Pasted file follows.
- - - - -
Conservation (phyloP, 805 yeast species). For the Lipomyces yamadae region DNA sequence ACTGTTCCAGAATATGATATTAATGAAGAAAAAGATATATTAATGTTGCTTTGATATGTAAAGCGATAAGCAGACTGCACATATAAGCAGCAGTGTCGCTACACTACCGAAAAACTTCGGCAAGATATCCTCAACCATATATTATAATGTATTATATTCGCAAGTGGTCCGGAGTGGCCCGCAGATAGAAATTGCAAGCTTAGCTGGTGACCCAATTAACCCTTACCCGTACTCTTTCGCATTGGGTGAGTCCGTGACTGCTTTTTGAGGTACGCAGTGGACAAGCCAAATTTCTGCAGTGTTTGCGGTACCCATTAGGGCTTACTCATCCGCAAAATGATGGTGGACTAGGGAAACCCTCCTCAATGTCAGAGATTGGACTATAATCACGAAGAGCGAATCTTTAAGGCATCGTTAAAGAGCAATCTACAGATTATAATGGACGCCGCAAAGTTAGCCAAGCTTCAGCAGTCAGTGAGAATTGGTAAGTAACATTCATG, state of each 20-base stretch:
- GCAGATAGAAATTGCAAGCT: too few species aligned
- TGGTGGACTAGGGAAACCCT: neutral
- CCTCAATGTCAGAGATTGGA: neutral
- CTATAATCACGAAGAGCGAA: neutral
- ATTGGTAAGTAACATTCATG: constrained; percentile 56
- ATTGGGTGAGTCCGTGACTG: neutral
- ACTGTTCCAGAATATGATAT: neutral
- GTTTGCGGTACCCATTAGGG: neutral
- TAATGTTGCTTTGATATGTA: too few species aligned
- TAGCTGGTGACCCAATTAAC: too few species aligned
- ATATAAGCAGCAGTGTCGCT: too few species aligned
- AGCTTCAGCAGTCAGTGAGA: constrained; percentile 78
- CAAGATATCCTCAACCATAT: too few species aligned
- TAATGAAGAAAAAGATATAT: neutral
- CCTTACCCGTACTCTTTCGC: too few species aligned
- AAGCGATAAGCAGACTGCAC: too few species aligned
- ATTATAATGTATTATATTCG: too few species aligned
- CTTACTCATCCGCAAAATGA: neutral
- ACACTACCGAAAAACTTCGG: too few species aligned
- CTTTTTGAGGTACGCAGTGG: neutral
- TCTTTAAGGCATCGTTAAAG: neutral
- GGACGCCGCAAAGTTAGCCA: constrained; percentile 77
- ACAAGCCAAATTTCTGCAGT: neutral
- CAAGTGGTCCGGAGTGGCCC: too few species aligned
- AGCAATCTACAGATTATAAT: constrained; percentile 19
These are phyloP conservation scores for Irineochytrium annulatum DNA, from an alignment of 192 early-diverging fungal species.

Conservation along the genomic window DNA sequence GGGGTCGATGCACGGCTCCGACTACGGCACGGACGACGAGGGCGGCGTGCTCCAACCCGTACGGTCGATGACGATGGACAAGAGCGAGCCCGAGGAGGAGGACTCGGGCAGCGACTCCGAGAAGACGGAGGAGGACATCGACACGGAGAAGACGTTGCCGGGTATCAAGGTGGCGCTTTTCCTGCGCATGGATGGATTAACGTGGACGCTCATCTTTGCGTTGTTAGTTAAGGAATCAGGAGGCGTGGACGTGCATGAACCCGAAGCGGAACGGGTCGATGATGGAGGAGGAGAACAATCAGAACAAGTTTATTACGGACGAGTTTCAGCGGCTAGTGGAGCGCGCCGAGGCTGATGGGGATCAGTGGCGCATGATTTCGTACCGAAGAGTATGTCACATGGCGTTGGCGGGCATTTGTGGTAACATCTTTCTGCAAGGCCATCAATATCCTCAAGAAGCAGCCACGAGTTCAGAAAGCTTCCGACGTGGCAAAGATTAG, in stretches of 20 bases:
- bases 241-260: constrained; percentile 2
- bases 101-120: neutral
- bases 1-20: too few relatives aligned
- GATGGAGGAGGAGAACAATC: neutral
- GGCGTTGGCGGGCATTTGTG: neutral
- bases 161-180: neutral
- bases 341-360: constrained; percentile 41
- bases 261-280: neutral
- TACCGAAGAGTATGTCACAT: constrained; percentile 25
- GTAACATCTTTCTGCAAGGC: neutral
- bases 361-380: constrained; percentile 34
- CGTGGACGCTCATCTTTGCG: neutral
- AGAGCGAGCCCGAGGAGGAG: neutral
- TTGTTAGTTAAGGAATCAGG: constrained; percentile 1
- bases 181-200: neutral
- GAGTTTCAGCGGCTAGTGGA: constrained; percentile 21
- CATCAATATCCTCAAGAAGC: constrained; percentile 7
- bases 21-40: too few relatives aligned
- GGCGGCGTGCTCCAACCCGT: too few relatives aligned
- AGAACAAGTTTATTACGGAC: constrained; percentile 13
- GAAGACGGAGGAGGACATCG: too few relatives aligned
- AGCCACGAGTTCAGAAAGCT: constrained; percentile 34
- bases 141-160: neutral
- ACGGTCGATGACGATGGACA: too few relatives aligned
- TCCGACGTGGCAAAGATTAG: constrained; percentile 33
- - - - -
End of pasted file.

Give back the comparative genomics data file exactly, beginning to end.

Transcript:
Conservation (phyloP, 805 yeast species). For the Lipomyces yamadae region DNA sequence ACTGTTCCAGAATATGATATTAATGAAGAAAAAGATATATTAATGTTGCTTTGATATGTAAAGCGATAAGCAGACTGCACATATAAGCAGCAGTGTCGCTACACTACCGAAAAACTTCGGCAAGATATCCTCAACCATATATTATAATGTATTATATTCGCAAGTGGTCCGGAGTGGCCCGCAGATAGAAATTGCAAGCTTAGCTGGTGACCCAATTAACCCTTACCCGTACTCTTTCGCATTGGGTGAGTCCGTGACTGCTTTTTGAGGTACGCAGTGGACAAGCCAAATTTCTGCAGTGTTTGCGGTACCCATTAGGGCTTACTCATCCGCAAAATGATGGTGGACTAGGGAAACCCTCCTCAATGTCAGAGATTGGACTATAATCACGAAGAGCGAATCTTTAAGGCATCGTTAAAGAGCAATCTACAGATTATAATGGACGCCGCAAAGTTAGCCAAGCTTCAGCAGTCAGTGAGAATTGGTAAGTAACATTCATG, state of each 20-base stretch:
- GCAGATAGAAATTGCAAGCT: too few species aligned
- TGGTGGACTAGGGAAACCCT: neutral
- CCTCAATGTCAGAGATTGGA: neutral
- CTATAATCACGAAGAGCGAA: neutral
- ATTGGTAAGTAACATTCATG: constrained; percentile 56
- ATTGGGTGAGTCCGTGACTG: neutral
- ACTGTTCCAGAATATGATAT: neutral
- GTTTGCGGTACCCATTAGGG: neutral
- TAATGTTGCTTTGATATGTA: too few species aligned
- TAGCTGGTGACCCAATTAAC: too few species aligned
- ATATAAGCAGCAGTGTCGCT: too few species aligned
- AGCTTCAGCAGTCAGTGAGA: constrained; percentile 78
- CAAGATATCCTCAACCATAT: too few species aligned
- TAATGAAGAAAAAGATATAT: neutral
- CCTTACCCGTACTCTTTCGC: too few species aligned
- AAGCGATAAGCAGACTGCAC: too few species aligned
- ATTATAATGTATTATATTCG: too few species aligned
- CTTACTCATCCGCAAAATGA: neutral
- ACACTACCGAAAAACTTCGG: too few species aligned
- CTTTTTGAGGTACGCAGTGG: neutral
- TCTTTAAGGCATCGTTAAAG: neutral
- GGACGCCGCAAAGTTAGCCA: constrained; percentile 77
- ACAAGCCAAATTTCTGCAGT: neutral
- CAAGTGGTCCGGAGTGGCCC: too few species aligned
- AGCAATCTACAGATTATAAT: constrained; percentile 19
These are phyloP conservation scores for Irineochytrium annulatum DNA, from an alignment of 192 early-diverging fungal species.

Conservation along the genomic window DNA sequence GGGGTCGATGCACGGCTCCGACTACGGCACGGACGACGAGGGCGGCGTGCTCCAACCCGTACGGTCGATGACGATGGACAAGAGCGAGCCCGAGGAGGAGGACTCGGGCAGCGACTCCGAGAAGACGGAGGAGGACATCGACACGGAGAAGACGTTGCCGGGTATCAAGGTGGCGCTTTTCCTGCGCATGGATGGATTAACGTGGACGCTCATCTTTGCGTTGTTAGTTAAGGAATCAGGAGGCGTGGACGTGCATGAACCCGAAGCGGAACGGGTCGATGATGGAGGAGGAGAACAATCAGAACAAGTTTATTACGGACGAGTTTCAGCGGCTAGTGGAGCGCGCCGAGGCTGATGGGGATCAGTGGCGCATGATTTCGTACCGAAGAGTATGTCACATGGCGTTGGCGGGCATTTGTGGTAACATCTTTCTGCAAGGCCATCAATATCCTCAAGAAGCAGCCACGAGTTCAGAAAGCTTCCGACGTGGCAAAGATTAG, in stretches of 20 bases:
- bases 241-260: constrained; percentile 2
- bases 101-120: neutral
- bases 1-20: too few relatives aligned
- GATGGAGGAGGAGAACAATC: neutral
- GGCGTTGGCGGGCATTTGTG: neutral
- bases 161-180: neutral
- bases 341-360: constrained; percentile 41
- bases 261-280: neutral
- TACCGAAGAGTATGTCACAT: constrained; percentile 25
- GTAACATCTTTCTGCAAGGC: neutral
- bases 361-380: constrained; percentile 34
- CGTGGACGCTCATCTTTGCG: neutral
- AGAGCGAGCCCGAGGAGGAG: neutral
- TTGTTAGTTAAGGAATCAGG: constrained; percentile 1
- bases 181-200: neutral
- GAGTTTCAGCGGCTAGTGGA: constrained; percentile 21
- CATCAATATCCTCAAGAAGC: constrained; percentile 7
- bases 21-40: too few relatives aligned
- GGCGGCGTGCTCCAACCCGT: too few relatives aligned
- AGAACAAGTTTATTACGGAC: constrained; percentile 13
- GAAGACGGAGGAGGACATCG: too few relatives aligned
- AGCCACGAGTTCAGAAAGCT: constrained; percentile 34
- bases 141-160: neutral
- ACGGTCGATGACGATGGACA: too few relatives aligned
- TCCGACGTGGCAAAGATTAG: constrained; percentile 33